Ethanol Comments: The U.S. Energy Information Administration (EIA) was able to publish their Weekly Petroleum Status Report before the government shut down. The data continues to be favorable in showing that while there was a slight increase in production to 875,000 barrels per day (bpd), which is up from the prior-week’s level of 832,000 bpd, ethanol stocks still declined slightly from the prior-week’s level of 15.6 million barrels to the current level of 15.5 million barrels. Imports also declined from the prior-week’s daily average of 48,000 bpd to 14,000 bpd.
Additional positive news can be found in that ethanol producers are benefiting from the substantial decline in cash corn basis. The average price of corn in the Midwest was more than a dollar above the nearby futures contract at the end of August and it has now fallen back down to almost 10 cents below the nearby corn futures contract. The present basis levels are still high relative to the more historical basis (before last season), which was closer to 20-30 cents under the nearby contract during harvest. However, most ethanol producers are not complaining and many are willing to work with their clients to establish extended pricing of ethanol and DDGS.
7. Country News
Argentina: The Buenos Aires Grain Exchange has stated that it expects farmers to plant 3.46 million hectares of corn in 2013/14, according to Reuters. This new prediction is a reduction from previous reports that had indicated an expected total of 3.56 million hectares. Dry weather in the Pampas region has forced the reduction.
France: Grain exports from the port of Rouen fell by 46 percent this week due to reduced shipments of barley and wheat. Total exports fell to 142,486 MT in the period fo September 26 to October 2, which is down from 266,300 MT the week before. Saudi Arabia remains the biggest destination for barley and 40,000 MT was shipped this week, which was a reduction from 45,000 MT the week prior.
South Africa: Yellow corn futures declined for the first time in three weeks, and yellow corn for December delivery dropped 0.4 percent to $215/MT, reports Bloomberg News.
Ukraine: Agriculture minister Mykola Prysyazhnyuk has stated that heavy rains in Ukraine have potential of cutting the total area of winter grain plantings by up to 1.5 million hectares, or 20 percent, according to Reuters. While a large reduction in its own right, this prediction is dwarfed by an earlier one made by the Ukrainian grain lobby that called for a 60 percent reduction. The minister indicated that winter barley could fall from the earlier prediction of 1.23 milltion hectares to a total of less than 500,000 hectares. Despite the weather, Ukraine is set to export the first shipments of corn in its $1.5 billion contract to China. As of September 30, Ukraine has exported 3.5 MMT of corn so far this year from 14 percent of the sown area.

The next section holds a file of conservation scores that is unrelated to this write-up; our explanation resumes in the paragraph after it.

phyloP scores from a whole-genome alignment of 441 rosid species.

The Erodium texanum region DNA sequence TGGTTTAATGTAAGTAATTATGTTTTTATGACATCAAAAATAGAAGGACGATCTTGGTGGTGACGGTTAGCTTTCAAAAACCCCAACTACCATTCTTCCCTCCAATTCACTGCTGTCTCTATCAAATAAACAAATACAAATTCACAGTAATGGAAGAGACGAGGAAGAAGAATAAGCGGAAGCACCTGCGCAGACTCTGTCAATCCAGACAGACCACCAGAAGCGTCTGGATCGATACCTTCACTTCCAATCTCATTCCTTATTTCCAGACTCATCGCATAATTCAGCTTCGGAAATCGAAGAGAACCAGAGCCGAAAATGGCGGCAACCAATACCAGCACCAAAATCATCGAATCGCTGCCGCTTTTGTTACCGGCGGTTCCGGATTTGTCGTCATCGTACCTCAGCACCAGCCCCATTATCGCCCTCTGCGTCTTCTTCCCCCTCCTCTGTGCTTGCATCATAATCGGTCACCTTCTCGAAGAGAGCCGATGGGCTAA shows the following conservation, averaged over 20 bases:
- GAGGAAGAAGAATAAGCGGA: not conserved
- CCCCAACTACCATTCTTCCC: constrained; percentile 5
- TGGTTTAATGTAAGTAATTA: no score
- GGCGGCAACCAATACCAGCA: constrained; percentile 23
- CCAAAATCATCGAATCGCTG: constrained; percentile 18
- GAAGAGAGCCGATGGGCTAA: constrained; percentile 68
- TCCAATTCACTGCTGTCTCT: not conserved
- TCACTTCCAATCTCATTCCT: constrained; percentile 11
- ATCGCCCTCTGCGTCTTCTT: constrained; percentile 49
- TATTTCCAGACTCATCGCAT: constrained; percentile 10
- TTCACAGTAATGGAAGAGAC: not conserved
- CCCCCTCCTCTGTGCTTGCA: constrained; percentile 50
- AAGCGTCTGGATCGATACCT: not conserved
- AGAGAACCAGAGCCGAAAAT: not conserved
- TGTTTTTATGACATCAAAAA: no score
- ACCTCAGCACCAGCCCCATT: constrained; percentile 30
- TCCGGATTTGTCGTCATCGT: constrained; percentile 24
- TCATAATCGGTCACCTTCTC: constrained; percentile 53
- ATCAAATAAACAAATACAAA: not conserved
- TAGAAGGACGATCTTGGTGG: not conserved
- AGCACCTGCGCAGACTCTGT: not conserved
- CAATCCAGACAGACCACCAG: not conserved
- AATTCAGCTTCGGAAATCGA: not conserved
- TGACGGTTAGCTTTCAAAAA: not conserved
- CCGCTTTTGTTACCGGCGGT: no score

9. Ocean Freight Comments
Transportation and Export Report: Jay O’Neil, O’Neil Commodity Consulting: A correction in ocean freight rates seems to be occurring, at least for the moment and in the Capesize market. So that may be a start to things? The Chinese are away on the Golden week holiday and vessel bookings have slowed accordingly. The market normally takes a step back during this holiday and that makes freight traders wonder what will happen when the holiday ends. Will the rally take off again or have things truly topped out?
As normally happens, there was more than one cause for the recent market rally. There was a 15 percent slippage (cancellation rate) in Capesize new building orders, and therefore fewer deliveries than previously anticipated. The total fleet newbuild order book experienced a 30 percent slippage rate. China increased steel production at a time when domestic iron ore stockpiles were historically low, which lead to a mad dash for replacement stocks and the freight to deliver such. There were also the heavy rains in Western Australia that limited ore exports from that region and caused buyers to increase shipments from more distant ports in Brazil. Additionally, there were better exports of grain and coal from the US Gulf, so we’ve experienced a bit of a perfect storm of causes leading to the rapid freight market rally of the last seven weeks.
I don’t think it is farfetched to predict that we will see a setback in rates over the next two months and lower rates in Q1 of 2014. However, Q3 and Q4 of 2014 will likely witness a turnaround for ocean freight markets and steadily rising rates going forward; provided, of course, that vessel owners don’t go crazy with new building orders in their excitement. Last week, I stated that my vessel rate indications erred on the high side of things and that turned out to be the case. This week you will notice some corrections to the rate structure.